When you see a 3D image of a real person in a video game or as a visual effect in a movie, that virtual human has usually been constructed through an intricate process known as “volumetric capture.”
Dozens of cameras surround the subject and record a 360-degree video, capturing its dimensions and volume. The different viewpoints are then merged to create a digitized 3D image. Typically, the process is carried out by technicians in a professional studio — both time-consuming and expensive.
But this could be about to change, as Irish startup Volograms has made the process available to anyone with an iPhone via its free app Volu. Launched on the App Store in September and soon to be available on Android, it’s the first content creation app capable of turning standard mobile video into augmented reality, Volograms says.
While the phone camera only captures video from one angle, the app uses artificial intelligence to estimate the 3D shape and texture of a person in areas that the camera does not see. It uses algorithms that have been trained on thousands of human models captured in Vologram’s professional studios. Then it converts the moving image to a hologram, or what the company refers to as a “vologram.”
Users can then play with the vologram in creative ways, shrinking or enlarging the figure and superimposing it on any backdrop, adding filters that change the transparency or color of the image, and mixing realities by adding a virtual doppelganger to a standard video.
The aim, says Rafael Pagés, the company’s CEO and co-founder, is to make augmented reality (AR) and virtual reality (VR) content creation available to the everyday consumer.
“We wanted to create something that would enable anyone, not just the professionals, to create content, play with it, share it,” he tells CNN Business.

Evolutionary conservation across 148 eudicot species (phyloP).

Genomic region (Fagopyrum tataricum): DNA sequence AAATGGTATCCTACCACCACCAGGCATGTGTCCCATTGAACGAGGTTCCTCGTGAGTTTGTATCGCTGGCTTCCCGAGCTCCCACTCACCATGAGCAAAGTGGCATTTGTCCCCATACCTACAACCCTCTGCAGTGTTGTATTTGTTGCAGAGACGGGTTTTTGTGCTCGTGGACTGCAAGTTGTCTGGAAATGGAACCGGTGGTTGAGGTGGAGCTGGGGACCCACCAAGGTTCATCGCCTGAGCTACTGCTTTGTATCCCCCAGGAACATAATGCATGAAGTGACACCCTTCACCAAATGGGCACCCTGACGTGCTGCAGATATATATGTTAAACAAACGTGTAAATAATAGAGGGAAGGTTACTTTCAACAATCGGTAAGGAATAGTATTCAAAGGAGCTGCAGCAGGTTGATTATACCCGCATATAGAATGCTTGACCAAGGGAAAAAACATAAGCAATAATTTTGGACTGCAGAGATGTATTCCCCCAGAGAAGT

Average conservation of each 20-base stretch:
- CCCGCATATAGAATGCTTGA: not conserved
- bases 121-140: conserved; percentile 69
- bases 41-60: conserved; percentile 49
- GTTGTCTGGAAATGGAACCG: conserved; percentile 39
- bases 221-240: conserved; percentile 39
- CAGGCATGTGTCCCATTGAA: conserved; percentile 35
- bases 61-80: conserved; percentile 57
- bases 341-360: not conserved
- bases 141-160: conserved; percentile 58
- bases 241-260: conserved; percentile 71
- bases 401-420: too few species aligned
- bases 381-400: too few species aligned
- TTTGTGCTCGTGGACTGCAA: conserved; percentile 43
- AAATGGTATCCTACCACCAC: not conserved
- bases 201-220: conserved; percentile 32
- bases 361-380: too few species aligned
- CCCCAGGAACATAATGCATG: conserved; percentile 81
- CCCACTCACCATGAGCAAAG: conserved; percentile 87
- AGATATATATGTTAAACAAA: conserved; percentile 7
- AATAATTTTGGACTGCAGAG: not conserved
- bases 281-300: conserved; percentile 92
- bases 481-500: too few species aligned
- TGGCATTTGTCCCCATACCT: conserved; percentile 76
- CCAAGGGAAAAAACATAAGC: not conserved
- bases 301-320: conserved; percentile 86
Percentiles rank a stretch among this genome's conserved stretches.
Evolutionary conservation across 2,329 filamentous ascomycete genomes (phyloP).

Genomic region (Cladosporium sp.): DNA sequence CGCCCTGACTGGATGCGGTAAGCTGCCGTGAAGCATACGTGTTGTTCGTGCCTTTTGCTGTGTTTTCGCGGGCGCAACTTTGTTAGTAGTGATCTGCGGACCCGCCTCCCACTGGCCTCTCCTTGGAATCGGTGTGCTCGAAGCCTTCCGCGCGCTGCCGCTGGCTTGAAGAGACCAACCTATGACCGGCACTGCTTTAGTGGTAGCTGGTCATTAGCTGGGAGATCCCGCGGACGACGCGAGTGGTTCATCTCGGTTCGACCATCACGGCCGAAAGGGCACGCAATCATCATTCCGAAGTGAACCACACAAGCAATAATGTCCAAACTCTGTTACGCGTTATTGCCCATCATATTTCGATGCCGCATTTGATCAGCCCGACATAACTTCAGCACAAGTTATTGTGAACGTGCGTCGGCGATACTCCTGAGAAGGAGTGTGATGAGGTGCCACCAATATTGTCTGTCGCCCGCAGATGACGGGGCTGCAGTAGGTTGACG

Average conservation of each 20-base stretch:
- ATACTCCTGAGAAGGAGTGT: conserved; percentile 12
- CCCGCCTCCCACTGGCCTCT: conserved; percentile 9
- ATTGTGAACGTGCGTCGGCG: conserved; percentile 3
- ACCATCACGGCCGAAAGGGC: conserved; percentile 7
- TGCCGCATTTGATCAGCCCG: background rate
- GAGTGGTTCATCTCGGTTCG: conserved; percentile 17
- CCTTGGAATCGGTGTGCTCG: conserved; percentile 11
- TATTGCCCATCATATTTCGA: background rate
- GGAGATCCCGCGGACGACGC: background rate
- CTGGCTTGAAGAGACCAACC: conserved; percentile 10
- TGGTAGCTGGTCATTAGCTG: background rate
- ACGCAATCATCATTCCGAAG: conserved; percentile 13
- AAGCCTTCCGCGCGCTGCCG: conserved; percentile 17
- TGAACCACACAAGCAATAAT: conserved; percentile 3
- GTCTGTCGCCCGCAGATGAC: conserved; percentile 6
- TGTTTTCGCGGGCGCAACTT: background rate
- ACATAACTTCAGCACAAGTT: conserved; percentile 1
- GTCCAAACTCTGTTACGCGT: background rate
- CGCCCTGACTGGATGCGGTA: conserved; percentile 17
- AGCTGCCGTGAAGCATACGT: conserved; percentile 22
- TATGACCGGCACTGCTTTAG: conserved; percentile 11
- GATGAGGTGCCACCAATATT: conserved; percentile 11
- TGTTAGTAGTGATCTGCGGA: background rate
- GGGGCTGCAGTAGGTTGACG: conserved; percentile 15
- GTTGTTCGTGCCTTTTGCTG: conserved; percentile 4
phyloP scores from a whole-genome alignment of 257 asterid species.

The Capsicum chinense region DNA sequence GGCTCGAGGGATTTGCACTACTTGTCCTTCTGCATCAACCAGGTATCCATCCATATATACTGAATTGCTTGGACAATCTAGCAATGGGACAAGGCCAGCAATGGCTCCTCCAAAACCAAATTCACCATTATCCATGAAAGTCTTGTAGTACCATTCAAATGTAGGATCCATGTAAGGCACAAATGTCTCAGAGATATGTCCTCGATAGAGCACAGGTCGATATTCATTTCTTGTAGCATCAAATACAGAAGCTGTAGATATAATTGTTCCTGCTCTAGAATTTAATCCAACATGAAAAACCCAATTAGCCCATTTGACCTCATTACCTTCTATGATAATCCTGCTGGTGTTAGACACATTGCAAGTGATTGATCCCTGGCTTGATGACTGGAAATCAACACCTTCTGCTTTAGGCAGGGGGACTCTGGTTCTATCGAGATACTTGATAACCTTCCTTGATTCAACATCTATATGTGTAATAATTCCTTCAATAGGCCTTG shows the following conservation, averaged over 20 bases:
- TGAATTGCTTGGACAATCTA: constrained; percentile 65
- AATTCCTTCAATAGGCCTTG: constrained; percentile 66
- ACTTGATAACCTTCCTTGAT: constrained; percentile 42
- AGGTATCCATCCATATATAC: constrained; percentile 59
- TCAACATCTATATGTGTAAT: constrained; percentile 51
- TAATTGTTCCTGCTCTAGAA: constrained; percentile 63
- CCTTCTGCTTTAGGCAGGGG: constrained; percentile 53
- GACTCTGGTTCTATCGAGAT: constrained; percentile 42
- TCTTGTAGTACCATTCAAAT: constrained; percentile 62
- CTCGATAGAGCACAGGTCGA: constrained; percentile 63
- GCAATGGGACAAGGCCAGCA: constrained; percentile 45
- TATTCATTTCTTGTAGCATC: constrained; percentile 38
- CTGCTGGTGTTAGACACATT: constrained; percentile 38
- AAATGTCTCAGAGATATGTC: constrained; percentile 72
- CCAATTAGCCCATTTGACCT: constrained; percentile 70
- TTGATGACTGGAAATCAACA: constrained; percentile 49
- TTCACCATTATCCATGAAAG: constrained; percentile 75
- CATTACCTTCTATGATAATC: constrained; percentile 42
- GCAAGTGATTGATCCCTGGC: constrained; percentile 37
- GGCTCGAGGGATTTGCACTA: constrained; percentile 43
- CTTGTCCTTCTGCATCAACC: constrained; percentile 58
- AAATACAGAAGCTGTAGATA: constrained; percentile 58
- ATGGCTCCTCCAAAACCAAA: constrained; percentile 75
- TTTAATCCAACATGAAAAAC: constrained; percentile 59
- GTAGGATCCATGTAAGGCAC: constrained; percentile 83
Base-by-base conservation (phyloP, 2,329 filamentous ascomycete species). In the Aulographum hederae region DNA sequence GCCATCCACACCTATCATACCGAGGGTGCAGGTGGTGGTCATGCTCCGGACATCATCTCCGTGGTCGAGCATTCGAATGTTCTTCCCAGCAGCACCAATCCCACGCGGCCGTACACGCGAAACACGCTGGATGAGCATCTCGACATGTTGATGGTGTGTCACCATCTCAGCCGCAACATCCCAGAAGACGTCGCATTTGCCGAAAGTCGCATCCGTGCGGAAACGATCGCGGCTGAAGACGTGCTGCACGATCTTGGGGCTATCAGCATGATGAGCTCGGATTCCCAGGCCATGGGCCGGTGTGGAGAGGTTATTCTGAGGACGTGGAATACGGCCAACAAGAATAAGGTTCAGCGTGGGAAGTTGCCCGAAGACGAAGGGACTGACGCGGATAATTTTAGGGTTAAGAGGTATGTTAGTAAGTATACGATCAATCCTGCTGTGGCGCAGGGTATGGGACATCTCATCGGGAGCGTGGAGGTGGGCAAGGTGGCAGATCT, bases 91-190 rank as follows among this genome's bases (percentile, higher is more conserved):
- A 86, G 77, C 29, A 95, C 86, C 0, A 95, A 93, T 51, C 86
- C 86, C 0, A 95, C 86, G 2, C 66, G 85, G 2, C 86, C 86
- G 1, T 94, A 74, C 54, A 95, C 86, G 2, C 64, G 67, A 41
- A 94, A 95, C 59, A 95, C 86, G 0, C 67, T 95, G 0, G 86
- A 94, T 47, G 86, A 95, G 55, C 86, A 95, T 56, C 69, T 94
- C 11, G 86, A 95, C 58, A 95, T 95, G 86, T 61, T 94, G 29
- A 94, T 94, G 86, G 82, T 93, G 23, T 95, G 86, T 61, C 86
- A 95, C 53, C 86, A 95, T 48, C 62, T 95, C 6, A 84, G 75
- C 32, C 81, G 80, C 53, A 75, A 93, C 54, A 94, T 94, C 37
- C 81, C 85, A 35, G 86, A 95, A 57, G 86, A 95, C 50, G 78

Volu is also answering a growing demand for AR and VR content. A report from market research firm eMarketer estimates that this year in the United States alone, almost 60 million people will use VR and more than 90 million will use AR at least once per month — a rise of 36% and 28% respectively, compared to 2019.
The technology is mostly used for gaming, entertainment and social media, but as consumers and businesses test out immersive experiences, a wider variety of applications could emerge. The Covid-19 pandemic has also driven interest, with people experimenting with AR and VR technology to replicate in-person meetings in a virtual setting. Facebook (FB) has launched a VR app that lets users (represented by customizable avatars) sit in a virtual conference room with coworkers, and this week announced plans to hire 10,000 people in Europe to build the “metaverse.”
Other companies have also stepped up to meet the demand. UK-based Dimension, which has partnered with Microsoft (MSFT), creates 3D videos in its high-tech studio, ranging from fashion shows to sports events. 4D Views, a French company, designs and sells its volumetric video capture technology to studios around the world.
But Volograms, which says it has raised €2.3 million ($2.7 million) in funding since it was founded in 2018, is one of the few making volumetric capture available to everyday consumers. The Volu app is free, although the company says it plans to incorporate paid-for “pro features.” Currently, Volograms’ main source of income still comes from its professional studio service.
Cathy Hackl, a tech futurist specializing in AR and VR, believes that there’s strong demand for both “high quality Hollywood content” produced by professionals and amateur content created on a smartphone. But the latter will be crucial in driving mass adoption of the technology, she says.
“Giving the tools to people now, so that they can access [the technology] on their phones and create this content is very powerful,” she tells CNN Business.
By breaking down the barriers to entry, Pagés hopes Volu will empower a “new generation of creators” and transform communication as we know it.
“This is just the beginning,” he says. “Right now it lives in an app and you can create fun, engaging content there to share with your friends and family. But we think this technology could be easily integrated into the headset or into [smart] glasses, so that it can become the next generation camera.”